I recently learned the hard way what’s happening with smart meters in Europe. The same type of smart meter they’re using here in France has already been deployed in many EU countries.

Mostly, we hear only about the negative health effects of wireless smart meters, but the ones here only send data back over the power lines.

Nevertheless, it turns out smart meters here are still being used to pretty much screw many over.

In short, smart meters may mean less juice to power stuff, and more frequent main breaker trips as people exceed their (now reduced) capacity.

Expanded explanation after the vid:

The Olden Days

In the olden days, dumb meters measured real power consumed – in kWh (kilowatt-hours). One kWh is when you use 1000W of power for 1 hour.

Let’s say you subscribed for, say, 9kW. Practically speaking, this meant you had a main breaker for 230V at 45A, which is actually 230 x 45 = 10,350W, or 10.35 kW. But your subscription to the power company was still called “9kW”.

A couple of years ago, bills changed… Suddenly, the “9kW” was written as “9kVA” – but nothing actually changed on the customer’s end.

Enter the Smart Meter!

So, these smart meters now have a circuit breaker built in. Your old main breaker is now useless since the smart meter is sitting between it and and the power from the electric company.

These new meters are also programmed for the 9 kVA value. Practically, this means that the max current you can pull is:

9000 W / 230 V = 39.1 A.

9 kVA = 9kW for a Power Factor of 1.0.

Obviously, 39 amps is much less than 45 amps! 13% less, actually…

YAY smart meters!

Is there an upside?

On the plus side, smart meters do record and send daily consumption to the power company, including how much power you use at what time.

The inclusion of the main breaker and the ability to communicate with the power company also means that service activation or deactivation can be done remotely. No more waiting for The Guy to come out and turn power on/off when you move.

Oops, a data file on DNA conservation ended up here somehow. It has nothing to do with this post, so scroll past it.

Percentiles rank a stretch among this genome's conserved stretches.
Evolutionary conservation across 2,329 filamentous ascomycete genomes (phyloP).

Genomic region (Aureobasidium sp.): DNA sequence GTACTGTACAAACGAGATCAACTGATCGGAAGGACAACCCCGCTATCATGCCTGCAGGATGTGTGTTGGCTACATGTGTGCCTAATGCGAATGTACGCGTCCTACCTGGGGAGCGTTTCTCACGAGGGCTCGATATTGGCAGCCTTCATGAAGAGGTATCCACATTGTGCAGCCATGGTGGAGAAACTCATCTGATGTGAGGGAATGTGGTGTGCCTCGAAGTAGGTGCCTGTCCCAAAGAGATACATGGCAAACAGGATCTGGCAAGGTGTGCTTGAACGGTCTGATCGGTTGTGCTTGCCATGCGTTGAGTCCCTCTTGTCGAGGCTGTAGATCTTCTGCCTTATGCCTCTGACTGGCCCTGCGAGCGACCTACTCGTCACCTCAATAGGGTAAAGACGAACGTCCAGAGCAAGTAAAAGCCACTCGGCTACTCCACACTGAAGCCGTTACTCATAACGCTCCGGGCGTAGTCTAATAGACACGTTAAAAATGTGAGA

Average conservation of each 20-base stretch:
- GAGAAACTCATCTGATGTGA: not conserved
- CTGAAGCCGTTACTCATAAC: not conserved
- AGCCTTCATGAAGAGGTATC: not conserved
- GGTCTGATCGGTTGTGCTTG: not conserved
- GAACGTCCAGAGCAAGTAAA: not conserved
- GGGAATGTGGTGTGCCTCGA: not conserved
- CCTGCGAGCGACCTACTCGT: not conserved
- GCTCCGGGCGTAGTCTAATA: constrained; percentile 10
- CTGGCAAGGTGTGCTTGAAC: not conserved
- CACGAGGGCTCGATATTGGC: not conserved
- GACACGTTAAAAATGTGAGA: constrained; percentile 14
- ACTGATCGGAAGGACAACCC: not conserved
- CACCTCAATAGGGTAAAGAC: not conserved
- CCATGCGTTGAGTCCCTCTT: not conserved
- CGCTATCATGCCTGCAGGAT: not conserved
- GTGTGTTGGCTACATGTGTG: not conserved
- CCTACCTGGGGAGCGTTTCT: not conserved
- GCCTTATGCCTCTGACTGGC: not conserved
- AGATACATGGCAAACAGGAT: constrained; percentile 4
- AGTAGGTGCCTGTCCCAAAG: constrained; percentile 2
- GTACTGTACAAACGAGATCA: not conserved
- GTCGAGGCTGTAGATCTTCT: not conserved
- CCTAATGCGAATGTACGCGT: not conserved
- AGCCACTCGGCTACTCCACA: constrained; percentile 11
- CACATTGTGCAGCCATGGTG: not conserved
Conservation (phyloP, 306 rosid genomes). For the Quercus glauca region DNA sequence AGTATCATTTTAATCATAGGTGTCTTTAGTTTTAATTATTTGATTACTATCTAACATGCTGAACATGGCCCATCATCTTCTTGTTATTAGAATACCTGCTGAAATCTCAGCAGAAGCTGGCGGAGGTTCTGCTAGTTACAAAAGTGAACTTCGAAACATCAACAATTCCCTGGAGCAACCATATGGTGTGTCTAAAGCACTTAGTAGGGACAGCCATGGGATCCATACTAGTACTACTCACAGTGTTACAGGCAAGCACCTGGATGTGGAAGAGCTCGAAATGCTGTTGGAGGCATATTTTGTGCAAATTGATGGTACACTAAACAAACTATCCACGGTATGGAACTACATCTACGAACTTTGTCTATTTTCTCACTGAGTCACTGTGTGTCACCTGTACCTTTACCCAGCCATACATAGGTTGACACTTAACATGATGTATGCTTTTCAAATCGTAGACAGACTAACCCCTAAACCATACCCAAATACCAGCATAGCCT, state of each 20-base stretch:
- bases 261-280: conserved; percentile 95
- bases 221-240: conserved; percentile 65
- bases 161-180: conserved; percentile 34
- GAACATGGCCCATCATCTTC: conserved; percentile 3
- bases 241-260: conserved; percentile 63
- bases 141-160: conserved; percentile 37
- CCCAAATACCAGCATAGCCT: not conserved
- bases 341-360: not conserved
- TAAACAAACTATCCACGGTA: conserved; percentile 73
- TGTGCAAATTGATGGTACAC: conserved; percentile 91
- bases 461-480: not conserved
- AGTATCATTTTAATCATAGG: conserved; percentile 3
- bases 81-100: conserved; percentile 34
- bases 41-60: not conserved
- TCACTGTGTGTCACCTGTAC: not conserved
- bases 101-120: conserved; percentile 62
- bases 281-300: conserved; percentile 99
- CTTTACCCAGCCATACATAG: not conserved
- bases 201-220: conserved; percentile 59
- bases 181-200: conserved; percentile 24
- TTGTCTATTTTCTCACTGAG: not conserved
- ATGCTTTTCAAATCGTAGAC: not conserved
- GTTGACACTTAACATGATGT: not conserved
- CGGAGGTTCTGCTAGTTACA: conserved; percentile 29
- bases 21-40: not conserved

Also, amperage upgrades can also be done remotely now without sending a tech out – most of the time.

These smart meters are being deployed all over Europe as far as I can tell. I’m not sure if the same shenanigans are happening in North America, Australia, Asia, etc. but I wouldn’t put it past them.

Green Nonsense

Finally, let’s consider the reasons we are given by the electric company as to why these meters are so much better. The main one is that it’s all about “going green”. Electric cars are mentioned, naturally.

Well, let’s think about this: Electric cars suck a TON of juice to charge their batteries. If everyone has less capacity with a smart meter, and they have an electric car, they’ll need to jack up their service and pay the power company more money.

Right now, if everyone in the world ditched their old car for an electric one, power grids the world over would literally collapse. Gasoline and diesel are extremely energy-dense fuels. A simple calculation you can do is 1 hp (horsepower) = 746 W. So, a 150hp engine outputs a peak power of 111.9 kW. That’s a lot higher than your 9kW / 9kVA subscription to the electric company, no?

But, but… solar!

Right. A modern standard-size solar panel outputs about 250W. Four panels will output 1kW.

That’s in good light, with an efficient inverter… That could work to power our Electric Car World, because the total energy output gatherable by solar panels on Earth is pretty darn high. But solar is still pretty expensive, and most people don’t have solar power.

In any case, I think you get the point. The idea that smart meters will save us all and make us “Green” is pretty much a marketing gimmick so that you’ll be happy to pay your electric utility more money for a higher capacity subscription.

Ah, progress…

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